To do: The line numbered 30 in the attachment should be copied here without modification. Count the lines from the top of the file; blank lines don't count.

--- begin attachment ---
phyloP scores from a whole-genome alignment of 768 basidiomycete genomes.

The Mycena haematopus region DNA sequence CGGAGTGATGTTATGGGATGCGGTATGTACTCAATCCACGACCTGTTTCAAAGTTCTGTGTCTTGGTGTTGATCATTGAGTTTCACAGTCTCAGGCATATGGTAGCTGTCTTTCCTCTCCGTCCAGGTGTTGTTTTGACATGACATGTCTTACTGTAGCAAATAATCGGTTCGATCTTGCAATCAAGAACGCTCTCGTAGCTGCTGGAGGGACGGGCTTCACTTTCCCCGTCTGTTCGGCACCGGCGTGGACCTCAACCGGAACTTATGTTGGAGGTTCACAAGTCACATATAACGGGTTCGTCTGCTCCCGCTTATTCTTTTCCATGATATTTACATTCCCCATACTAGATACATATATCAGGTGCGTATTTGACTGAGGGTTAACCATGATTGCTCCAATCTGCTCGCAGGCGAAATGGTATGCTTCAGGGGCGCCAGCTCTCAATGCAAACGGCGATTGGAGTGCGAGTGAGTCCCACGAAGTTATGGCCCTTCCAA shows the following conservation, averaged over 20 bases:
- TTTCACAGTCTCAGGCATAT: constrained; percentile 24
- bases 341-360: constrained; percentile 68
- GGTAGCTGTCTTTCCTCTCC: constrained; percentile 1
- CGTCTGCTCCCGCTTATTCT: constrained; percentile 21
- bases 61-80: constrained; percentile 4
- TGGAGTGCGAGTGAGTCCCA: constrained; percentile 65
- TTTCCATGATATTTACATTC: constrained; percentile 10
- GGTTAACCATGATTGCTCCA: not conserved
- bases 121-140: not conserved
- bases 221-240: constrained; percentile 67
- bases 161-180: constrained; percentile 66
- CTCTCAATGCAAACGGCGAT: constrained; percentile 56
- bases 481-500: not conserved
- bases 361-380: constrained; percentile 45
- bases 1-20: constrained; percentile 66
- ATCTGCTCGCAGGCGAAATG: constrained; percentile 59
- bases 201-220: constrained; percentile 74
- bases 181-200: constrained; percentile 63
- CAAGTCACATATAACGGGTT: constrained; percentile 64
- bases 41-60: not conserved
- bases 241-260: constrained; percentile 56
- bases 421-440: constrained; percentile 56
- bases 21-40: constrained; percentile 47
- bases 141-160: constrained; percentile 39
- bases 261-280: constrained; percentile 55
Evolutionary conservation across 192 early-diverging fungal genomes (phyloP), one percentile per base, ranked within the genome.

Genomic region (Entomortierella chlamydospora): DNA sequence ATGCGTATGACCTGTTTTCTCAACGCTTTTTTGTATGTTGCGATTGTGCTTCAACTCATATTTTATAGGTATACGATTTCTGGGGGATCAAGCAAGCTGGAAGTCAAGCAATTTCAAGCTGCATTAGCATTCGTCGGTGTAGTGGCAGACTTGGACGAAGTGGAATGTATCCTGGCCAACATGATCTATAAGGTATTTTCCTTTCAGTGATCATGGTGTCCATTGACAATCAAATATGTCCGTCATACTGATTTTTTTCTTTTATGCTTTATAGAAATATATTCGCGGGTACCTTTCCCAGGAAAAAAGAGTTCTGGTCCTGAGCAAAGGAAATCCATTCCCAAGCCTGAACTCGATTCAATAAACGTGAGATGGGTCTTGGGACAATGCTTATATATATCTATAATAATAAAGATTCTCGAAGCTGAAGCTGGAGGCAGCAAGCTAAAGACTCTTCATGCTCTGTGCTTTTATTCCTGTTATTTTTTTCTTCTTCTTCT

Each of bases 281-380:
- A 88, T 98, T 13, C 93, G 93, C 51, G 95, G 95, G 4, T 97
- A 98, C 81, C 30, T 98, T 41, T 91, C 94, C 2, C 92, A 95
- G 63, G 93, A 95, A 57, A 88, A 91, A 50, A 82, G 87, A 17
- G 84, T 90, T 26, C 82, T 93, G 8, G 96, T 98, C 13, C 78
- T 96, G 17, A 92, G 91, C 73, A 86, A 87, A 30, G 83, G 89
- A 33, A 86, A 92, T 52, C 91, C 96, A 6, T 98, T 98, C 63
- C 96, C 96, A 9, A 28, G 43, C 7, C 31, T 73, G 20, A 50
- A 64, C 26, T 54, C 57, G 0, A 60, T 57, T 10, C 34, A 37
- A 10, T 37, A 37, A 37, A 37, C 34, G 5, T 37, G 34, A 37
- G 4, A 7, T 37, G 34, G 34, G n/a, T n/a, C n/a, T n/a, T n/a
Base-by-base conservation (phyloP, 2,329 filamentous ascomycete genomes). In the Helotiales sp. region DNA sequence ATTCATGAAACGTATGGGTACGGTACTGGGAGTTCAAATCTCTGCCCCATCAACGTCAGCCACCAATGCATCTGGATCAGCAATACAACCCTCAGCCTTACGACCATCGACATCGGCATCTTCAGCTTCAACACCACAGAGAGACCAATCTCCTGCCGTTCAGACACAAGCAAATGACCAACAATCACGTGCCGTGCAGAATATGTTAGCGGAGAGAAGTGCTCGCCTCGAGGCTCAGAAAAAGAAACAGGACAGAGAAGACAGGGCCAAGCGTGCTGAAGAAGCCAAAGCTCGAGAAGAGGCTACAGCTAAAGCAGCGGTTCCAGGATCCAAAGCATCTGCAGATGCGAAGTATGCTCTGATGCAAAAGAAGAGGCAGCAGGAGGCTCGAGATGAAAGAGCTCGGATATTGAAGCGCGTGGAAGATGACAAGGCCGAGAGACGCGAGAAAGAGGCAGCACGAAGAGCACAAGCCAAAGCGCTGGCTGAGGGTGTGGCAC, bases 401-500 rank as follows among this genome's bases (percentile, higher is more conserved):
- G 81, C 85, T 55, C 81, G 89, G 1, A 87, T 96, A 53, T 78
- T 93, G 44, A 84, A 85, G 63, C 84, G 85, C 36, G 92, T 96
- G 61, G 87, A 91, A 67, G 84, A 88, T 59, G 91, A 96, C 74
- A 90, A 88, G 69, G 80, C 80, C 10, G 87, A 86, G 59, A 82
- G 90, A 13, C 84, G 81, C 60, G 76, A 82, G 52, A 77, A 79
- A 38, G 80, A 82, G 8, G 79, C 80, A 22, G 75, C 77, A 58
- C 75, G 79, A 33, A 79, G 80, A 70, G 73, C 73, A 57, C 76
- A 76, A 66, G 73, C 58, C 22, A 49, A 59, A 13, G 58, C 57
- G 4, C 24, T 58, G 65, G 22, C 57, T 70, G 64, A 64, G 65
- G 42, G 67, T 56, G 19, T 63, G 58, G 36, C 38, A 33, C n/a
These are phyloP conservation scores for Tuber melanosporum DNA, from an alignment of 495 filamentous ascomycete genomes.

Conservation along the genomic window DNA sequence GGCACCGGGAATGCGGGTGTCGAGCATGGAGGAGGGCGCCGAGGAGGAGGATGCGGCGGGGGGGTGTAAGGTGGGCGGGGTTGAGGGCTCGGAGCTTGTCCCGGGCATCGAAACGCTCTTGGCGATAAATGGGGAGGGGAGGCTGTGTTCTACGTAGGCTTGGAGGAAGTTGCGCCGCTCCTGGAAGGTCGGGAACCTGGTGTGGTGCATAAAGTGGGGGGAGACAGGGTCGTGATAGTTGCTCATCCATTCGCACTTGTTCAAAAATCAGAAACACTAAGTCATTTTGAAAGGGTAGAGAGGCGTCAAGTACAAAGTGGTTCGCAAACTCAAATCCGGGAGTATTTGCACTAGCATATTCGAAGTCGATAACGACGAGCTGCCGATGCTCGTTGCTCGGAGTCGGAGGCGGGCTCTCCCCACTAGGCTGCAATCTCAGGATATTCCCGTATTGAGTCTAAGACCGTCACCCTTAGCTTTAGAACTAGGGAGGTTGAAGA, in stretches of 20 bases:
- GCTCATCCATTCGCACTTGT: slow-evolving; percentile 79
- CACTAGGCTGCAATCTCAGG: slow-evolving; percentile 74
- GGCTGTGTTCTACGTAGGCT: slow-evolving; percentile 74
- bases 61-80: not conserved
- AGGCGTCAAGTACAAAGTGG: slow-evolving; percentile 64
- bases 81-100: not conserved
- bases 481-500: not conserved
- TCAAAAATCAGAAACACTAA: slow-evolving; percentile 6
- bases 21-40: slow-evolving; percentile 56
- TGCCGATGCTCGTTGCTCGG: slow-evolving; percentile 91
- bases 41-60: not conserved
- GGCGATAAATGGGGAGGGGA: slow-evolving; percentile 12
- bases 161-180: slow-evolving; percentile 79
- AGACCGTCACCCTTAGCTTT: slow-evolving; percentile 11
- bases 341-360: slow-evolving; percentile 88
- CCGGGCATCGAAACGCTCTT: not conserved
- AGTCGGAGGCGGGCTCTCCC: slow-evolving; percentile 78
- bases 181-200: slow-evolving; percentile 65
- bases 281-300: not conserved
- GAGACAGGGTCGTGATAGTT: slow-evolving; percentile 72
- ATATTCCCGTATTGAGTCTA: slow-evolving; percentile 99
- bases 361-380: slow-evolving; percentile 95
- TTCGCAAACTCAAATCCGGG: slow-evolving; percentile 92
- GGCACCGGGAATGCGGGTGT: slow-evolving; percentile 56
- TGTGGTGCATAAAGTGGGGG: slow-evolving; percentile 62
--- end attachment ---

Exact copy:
Each of bases 281-380: